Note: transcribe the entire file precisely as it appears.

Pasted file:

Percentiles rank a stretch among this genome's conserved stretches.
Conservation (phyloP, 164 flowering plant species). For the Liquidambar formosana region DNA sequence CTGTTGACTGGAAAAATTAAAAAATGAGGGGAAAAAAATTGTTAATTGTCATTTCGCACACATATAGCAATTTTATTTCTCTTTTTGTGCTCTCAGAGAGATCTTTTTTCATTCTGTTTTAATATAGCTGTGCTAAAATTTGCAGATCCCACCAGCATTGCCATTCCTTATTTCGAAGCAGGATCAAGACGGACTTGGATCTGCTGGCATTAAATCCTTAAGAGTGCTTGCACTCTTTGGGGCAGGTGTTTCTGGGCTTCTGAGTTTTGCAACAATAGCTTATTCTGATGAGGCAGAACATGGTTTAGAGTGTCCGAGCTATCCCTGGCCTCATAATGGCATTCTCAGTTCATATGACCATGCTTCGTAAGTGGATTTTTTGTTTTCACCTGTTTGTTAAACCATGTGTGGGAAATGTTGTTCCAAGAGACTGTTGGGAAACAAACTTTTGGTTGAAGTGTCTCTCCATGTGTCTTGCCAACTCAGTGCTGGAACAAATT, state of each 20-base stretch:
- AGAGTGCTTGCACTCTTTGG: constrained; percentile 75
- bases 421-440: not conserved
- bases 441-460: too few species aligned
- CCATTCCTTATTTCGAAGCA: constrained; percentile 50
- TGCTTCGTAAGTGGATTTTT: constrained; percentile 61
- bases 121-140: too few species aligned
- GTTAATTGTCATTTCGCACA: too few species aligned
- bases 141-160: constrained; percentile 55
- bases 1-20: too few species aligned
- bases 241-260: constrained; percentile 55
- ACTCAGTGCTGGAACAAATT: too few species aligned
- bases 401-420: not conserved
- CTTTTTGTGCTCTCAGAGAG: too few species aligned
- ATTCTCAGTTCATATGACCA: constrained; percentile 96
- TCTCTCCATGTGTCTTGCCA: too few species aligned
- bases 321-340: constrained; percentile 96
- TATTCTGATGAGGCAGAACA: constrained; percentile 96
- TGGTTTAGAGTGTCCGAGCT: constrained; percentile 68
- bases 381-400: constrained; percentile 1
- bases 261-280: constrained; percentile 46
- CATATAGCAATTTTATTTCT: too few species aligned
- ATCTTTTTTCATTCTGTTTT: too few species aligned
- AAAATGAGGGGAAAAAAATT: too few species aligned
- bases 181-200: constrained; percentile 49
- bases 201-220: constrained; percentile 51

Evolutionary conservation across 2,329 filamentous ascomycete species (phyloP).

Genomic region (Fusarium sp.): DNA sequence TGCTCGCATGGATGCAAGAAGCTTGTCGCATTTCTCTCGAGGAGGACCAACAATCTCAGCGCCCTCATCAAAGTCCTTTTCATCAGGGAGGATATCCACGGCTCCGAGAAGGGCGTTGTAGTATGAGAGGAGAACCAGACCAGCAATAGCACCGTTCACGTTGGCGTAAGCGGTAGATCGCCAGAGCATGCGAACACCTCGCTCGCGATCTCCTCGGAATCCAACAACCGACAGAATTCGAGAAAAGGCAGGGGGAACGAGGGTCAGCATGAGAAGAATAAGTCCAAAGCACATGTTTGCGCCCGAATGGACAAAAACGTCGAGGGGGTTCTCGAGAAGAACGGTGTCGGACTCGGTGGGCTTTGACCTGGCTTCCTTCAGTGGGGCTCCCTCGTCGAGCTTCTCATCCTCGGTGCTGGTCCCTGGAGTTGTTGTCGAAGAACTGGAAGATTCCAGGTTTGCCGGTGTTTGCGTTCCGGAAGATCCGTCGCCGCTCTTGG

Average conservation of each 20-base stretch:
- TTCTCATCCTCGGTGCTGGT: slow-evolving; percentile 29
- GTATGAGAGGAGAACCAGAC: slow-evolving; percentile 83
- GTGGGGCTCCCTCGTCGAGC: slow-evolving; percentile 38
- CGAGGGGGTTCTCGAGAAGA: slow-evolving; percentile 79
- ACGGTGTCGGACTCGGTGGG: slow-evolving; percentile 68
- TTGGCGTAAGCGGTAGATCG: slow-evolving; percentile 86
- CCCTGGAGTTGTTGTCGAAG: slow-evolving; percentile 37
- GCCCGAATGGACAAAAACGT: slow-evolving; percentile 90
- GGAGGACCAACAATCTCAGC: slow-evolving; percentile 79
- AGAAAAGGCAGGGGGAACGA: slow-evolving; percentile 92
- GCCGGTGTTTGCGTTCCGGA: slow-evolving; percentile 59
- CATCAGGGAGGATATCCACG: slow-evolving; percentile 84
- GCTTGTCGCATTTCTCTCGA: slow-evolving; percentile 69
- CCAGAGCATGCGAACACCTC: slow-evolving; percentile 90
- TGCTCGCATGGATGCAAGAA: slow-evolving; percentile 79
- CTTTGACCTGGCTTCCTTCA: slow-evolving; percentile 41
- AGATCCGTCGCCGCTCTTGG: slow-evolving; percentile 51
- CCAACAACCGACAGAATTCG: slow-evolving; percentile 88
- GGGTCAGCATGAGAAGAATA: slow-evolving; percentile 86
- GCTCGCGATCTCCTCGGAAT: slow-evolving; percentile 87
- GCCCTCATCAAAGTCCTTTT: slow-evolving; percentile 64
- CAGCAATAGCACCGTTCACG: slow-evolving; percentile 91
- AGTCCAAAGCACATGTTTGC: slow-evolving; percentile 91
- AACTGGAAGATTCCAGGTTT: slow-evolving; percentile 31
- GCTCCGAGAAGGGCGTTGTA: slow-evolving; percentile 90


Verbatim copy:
Percentiles rank a stretch among this genome's conserved stretches.
Conservation (phyloP, 164 flowering plant species). For the Liquidambar formosana region DNA sequence CTGTTGACTGGAAAAATTAAAAAATGAGGGGAAAAAAATTGTTAATTGTCATTTCGCACACATATAGCAATTTTATTTCTCTTTTTGTGCTCTCAGAGAGATCTTTTTTCATTCTGTTTTAATATAGCTGTGCTAAAATTTGCAGATCCCACCAGCATTGCCATTCCTTATTTCGAAGCAGGATCAAGACGGACTTGGATCTGCTGGCATTAAATCCTTAAGAGTGCTTGCACTCTTTGGGGCAGGTGTTTCTGGGCTTCTGAGTTTTGCAACAATAGCTTATTCTGATGAGGCAGAACATGGTTTAGAGTGTCCGAGCTATCCCTGGCCTCATAATGGCATTCTCAGTTCATATGACCATGCTTCGTAAGTGGATTTTTTGTTTTCACCTGTTTGTTAAACCATGTGTGGGAAATGTTGTTCCAAGAGACTGTTGGGAAACAAACTTTTGGTTGAAGTGTCTCTCCATGTGTCTTGCCAACTCAGTGCTGGAACAAATT, state of each 20-base stretch:
- AGAGTGCTTGCACTCTTTGG: constrained; percentile 75
- bases 421-440: not conserved
- bases 441-460: too few species aligned
- CCATTCCTTATTTCGAAGCA: constrained; percentile 50
- TGCTTCGTAAGTGGATTTTT: constrained; percentile 61
- bases 121-140: too few species aligned
- GTTAATTGTCATTTCGCACA: too few species aligned
- bases 141-160: constrained; percentile 55
- bases 1-20: too few species aligned
- bases 241-260: constrained; percentile 55
- ACTCAGTGCTGGAACAAATT: too few species aligned
- bases 401-420: not conserved
- CTTTTTGTGCTCTCAGAGAG: too few species aligned
- ATTCTCAGTTCATATGACCA: constrained; percentile 96
- TCTCTCCATGTGTCTTGCCA: too few species aligned
- bases 321-340: constrained; percentile 96
- TATTCTGATGAGGCAGAACA: constrained; percentile 96
- TGGTTTAGAGTGTCCGAGCT: constrained; percentile 68
- bases 381-400: constrained; percentile 1
- bases 261-280: constrained; percentile 46
- CATATAGCAATTTTATTTCT: too few species aligned
- ATCTTTTTTCATTCTGTTTT: too few species aligned
- AAAATGAGGGGAAAAAAATT: too few species aligned
- bases 181-200: constrained; percentile 49
- bases 201-220: constrained; percentile 51

Evolutionary conservation across 2,329 filamentous ascomycete species (phyloP).

Genomic region (Fusarium sp.): DNA sequence TGCTCGCATGGATGCAAGAAGCTTGTCGCATTTCTCTCGAGGAGGACCAACAATCTCAGCGCCCTCATCAAAGTCCTTTTCATCAGGGAGGATATCCACGGCTCCGAGAAGGGCGTTGTAGTATGAGAGGAGAACCAGACCAGCAATAGCACCGTTCACGTTGGCGTAAGCGGTAGATCGCCAGAGCATGCGAACACCTCGCTCGCGATCTCCTCGGAATCCAACAACCGACAGAATTCGAGAAAAGGCAGGGGGAACGAGGGTCAGCATGAGAAGAATAAGTCCAAAGCACATGTTTGCGCCCGAATGGACAAAAACGTCGAGGGGGTTCTCGAGAAGAACGGTGTCGGACTCGGTGGGCTTTGACCTGGCTTCCTTCAGTGGGGCTCCCTCGTCGAGCTTCTCATCCTCGGTGCTGGTCCCTGGAGTTGTTGTCGAAGAACTGGAAGATTCCAGGTTTGCCGGTGTTTGCGTTCCGGAAGATCCGTCGCCGCTCTTGG

Average conservation of each 20-base stretch:
- TTCTCATCCTCGGTGCTGGT: slow-evolving; percentile 29
- GTATGAGAGGAGAACCAGAC: slow-evolving; percentile 83
- GTGGGGCTCCCTCGTCGAGC: slow-evolving; percentile 38
- CGAGGGGGTTCTCGAGAAGA: slow-evolving; percentile 79
- ACGGTGTCGGACTCGGTGGG: slow-evolving; percentile 68
- TTGGCGTAAGCGGTAGATCG: slow-evolving; percentile 86
- CCCTGGAGTTGTTGTCGAAG: slow-evolving; percentile 37
- GCCCGAATGGACAAAAACGT: slow-evolving; percentile 90
- GGAGGACCAACAATCTCAGC: slow-evolving; percentile 79
- AGAAAAGGCAGGGGGAACGA: slow-evolving; percentile 92
- GCCGGTGTTTGCGTTCCGGA: slow-evolving; percentile 59
- CATCAGGGAGGATATCCACG: slow-evolving; percentile 84
- GCTTGTCGCATTTCTCTCGA: slow-evolving; percentile 69
- CCAGAGCATGCGAACACCTC: slow-evolving; percentile 90
- TGCTCGCATGGATGCAAGAA: slow-evolving; percentile 79
- CTTTGACCTGGCTTCCTTCA: slow-evolving; percentile 41
- AGATCCGTCGCCGCTCTTGG: slow-evolving; percentile 51
- CCAACAACCGACAGAATTCG: slow-evolving; percentile 88
- GGGTCAGCATGAGAAGAATA: slow-evolving; percentile 86
- GCTCGCGATCTCCTCGGAAT: slow-evolving; percentile 87
- GCCCTCATCAAAGTCCTTTT: slow-evolving; percentile 64
- CAGCAATAGCACCGTTCACG: slow-evolving; percentile 91
- AGTCCAAAGCACATGTTTGC: slow-evolving; percentile 91
- AACTGGAAGATTCCAGGTTT: slow-evolving; percentile 31
- GCTCCGAGAAGGGCGTTGTA: slow-evolving; percentile 90